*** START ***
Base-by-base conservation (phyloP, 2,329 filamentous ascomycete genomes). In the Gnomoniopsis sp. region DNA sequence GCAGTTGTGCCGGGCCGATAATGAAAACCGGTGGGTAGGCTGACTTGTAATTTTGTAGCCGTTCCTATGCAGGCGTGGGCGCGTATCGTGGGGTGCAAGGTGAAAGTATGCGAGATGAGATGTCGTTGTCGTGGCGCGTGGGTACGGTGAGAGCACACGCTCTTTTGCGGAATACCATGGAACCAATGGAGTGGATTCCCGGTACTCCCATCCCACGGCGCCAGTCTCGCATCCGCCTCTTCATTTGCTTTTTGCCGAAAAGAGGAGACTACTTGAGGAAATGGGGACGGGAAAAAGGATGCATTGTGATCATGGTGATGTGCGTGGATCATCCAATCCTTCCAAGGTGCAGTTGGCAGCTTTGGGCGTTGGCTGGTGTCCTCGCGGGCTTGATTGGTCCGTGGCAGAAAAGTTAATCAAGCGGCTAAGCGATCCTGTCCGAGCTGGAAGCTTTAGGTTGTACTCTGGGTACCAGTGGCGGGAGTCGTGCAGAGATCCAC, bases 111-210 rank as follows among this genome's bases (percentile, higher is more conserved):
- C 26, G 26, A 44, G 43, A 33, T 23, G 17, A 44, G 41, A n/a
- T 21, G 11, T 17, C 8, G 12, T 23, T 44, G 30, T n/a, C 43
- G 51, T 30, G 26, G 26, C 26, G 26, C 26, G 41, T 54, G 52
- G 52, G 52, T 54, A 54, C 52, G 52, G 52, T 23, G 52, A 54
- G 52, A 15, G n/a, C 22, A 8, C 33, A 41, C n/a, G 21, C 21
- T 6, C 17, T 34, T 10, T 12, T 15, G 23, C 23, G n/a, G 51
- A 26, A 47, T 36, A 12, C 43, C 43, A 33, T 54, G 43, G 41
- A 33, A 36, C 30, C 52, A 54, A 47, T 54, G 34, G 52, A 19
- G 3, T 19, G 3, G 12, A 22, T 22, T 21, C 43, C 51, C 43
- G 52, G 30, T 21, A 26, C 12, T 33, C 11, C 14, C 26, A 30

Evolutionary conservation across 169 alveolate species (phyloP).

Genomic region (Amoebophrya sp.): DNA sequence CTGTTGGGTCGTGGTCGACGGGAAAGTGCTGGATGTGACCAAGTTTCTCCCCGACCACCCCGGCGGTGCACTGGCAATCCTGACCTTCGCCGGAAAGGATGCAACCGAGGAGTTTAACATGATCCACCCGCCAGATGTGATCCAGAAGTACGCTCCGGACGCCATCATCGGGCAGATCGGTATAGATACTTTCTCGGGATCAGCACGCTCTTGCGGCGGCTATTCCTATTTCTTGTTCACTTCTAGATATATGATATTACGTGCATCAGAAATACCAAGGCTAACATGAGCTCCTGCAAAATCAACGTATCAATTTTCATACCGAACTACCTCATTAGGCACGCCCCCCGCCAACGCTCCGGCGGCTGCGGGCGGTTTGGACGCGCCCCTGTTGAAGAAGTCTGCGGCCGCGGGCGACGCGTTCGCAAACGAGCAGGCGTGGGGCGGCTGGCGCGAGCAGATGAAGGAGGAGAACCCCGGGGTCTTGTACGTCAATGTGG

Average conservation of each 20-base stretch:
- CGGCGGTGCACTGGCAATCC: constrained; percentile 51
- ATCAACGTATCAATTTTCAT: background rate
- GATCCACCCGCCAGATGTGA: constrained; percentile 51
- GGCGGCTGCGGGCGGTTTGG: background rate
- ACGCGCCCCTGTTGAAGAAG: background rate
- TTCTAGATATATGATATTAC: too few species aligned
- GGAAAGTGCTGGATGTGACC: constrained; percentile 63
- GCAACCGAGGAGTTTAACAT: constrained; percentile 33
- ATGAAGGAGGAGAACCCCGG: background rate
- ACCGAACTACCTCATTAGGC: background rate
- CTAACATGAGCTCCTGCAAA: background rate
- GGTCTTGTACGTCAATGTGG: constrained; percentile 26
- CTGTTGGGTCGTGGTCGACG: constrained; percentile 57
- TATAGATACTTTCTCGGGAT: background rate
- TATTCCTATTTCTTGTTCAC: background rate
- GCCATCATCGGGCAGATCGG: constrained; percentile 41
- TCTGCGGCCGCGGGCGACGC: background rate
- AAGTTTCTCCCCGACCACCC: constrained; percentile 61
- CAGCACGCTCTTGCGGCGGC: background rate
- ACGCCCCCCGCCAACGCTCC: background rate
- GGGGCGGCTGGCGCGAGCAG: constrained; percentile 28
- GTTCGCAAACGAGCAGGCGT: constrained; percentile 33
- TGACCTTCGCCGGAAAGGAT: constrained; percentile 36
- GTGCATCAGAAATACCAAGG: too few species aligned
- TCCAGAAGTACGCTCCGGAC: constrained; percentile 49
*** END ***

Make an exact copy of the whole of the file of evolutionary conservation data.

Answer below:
Base-by-base conservation (phyloP, 2,329 filamentous ascomycete genomes). In the Gnomoniopsis sp. region DNA sequence GCAGTTGTGCCGGGCCGATAATGAAAACCGGTGGGTAGGCTGACTTGTAATTTTGTAGCCGTTCCTATGCAGGCGTGGGCGCGTATCGTGGGGTGCAAGGTGAAAGTATGCGAGATGAGATGTCGTTGTCGTGGCGCGTGGGTACGGTGAGAGCACACGCTCTTTTGCGGAATACCATGGAACCAATGGAGTGGATTCCCGGTACTCCCATCCCACGGCGCCAGTCTCGCATCCGCCTCTTCATTTGCTTTTTGCCGAAAAGAGGAGACTACTTGAGGAAATGGGGACGGGAAAAAGGATGCATTGTGATCATGGTGATGTGCGTGGATCATCCAATCCTTCCAAGGTGCAGTTGGCAGCTTTGGGCGTTGGCTGGTGTCCTCGCGGGCTTGATTGGTCCGTGGCAGAAAAGTTAATCAAGCGGCTAAGCGATCCTGTCCGAGCTGGAAGCTTTAGGTTGTACTCTGGGTACCAGTGGCGGGAGTCGTGCAGAGATCCAC, bases 111-210 rank as follows among this genome's bases (percentile, higher is more conserved):
- C 26, G 26, A 44, G 43, A 33, T 23, G 17, A 44, G 41, A n/a
- T 21, G 11, T 17, C 8, G 12, T 23, T 44, G 30, T n/a, C 43
- G 51, T 30, G 26, G 26, C 26, G 26, C 26, G 41, T 54, G 52
- G 52, G 52, T 54, A 54, C 52, G 52, G 52, T 23, G 52, A 54
- G 52, A 15, G n/a, C 22, A 8, C 33, A 41, C n/a, G 21, C 21
- T 6, C 17, T 34, T 10, T 12, T 15, G 23, C 23, G n/a, G 51
- A 26, A 47, T 36, A 12, C 43, C 43, A 33, T 54, G 43, G 41
- A 33, A 36, C 30, C 52, A 54, A 47, T 54, G 34, G 52, A 19
- G 3, T 19, G 3, G 12, A 22, T 22, T 21, C 43, C 51, C 43
- G 52, G 30, T 21, A 26, C 12, T 33, C 11, C 14, C 26, A 30

Evolutionary conservation across 169 alveolate species (phyloP).

Genomic region (Amoebophrya sp.): DNA sequence CTGTTGGGTCGTGGTCGACGGGAAAGTGCTGGATGTGACCAAGTTTCTCCCCGACCACCCCGGCGGTGCACTGGCAATCCTGACCTTCGCCGGAAAGGATGCAACCGAGGAGTTTAACATGATCCACCCGCCAGATGTGATCCAGAAGTACGCTCCGGACGCCATCATCGGGCAGATCGGTATAGATACTTTCTCGGGATCAGCACGCTCTTGCGGCGGCTATTCCTATTTCTTGTTCACTTCTAGATATATGATATTACGTGCATCAGAAATACCAAGGCTAACATGAGCTCCTGCAAAATCAACGTATCAATTTTCATACCGAACTACCTCATTAGGCACGCCCCCCGCCAACGCTCCGGCGGCTGCGGGCGGTTTGGACGCGCCCCTGTTGAAGAAGTCTGCGGCCGCGGGCGACGCGTTCGCAAACGAGCAGGCGTGGGGCGGCTGGCGCGAGCAGATGAAGGAGGAGAACCCCGGGGTCTTGTACGTCAATGTGG

Average conservation of each 20-base stretch:
- CGGCGGTGCACTGGCAATCC: constrained; percentile 51
- ATCAACGTATCAATTTTCAT: background rate
- GATCCACCCGCCAGATGTGA: constrained; percentile 51
- GGCGGCTGCGGGCGGTTTGG: background rate
- ACGCGCCCCTGTTGAAGAAG: background rate
- TTCTAGATATATGATATTAC: too few species aligned
- GGAAAGTGCTGGATGTGACC: constrained; percentile 63
- GCAACCGAGGAGTTTAACAT: constrained; percentile 33
- ATGAAGGAGGAGAACCCCGG: background rate
- ACCGAACTACCTCATTAGGC: background rate
- CTAACATGAGCTCCTGCAAA: background rate
- GGTCTTGTACGTCAATGTGG: constrained; percentile 26
- CTGTTGGGTCGTGGTCGACG: constrained; percentile 57
- TATAGATACTTTCTCGGGAT: background rate
- TATTCCTATTTCTTGTTCAC: background rate
- GCCATCATCGGGCAGATCGG: constrained; percentile 41
- TCTGCGGCCGCGGGCGACGC: background rate
- AAGTTTCTCCCCGACCACCC: constrained; percentile 61
- CAGCACGCTCTTGCGGCGGC: background rate
- ACGCCCCCCGCCAACGCTCC: background rate
- GGGGCGGCTGGCGCGAGCAG: constrained; percentile 28
- GTTCGCAAACGAGCAGGCGT: constrained; percentile 33
- TGACCTTCGCCGGAAAGGAT: constrained; percentile 36
- GTGCATCAGAAATACCAAGG: too few species aligned
- TCCAGAAGTACGCTCCGGAC: constrained; percentile 49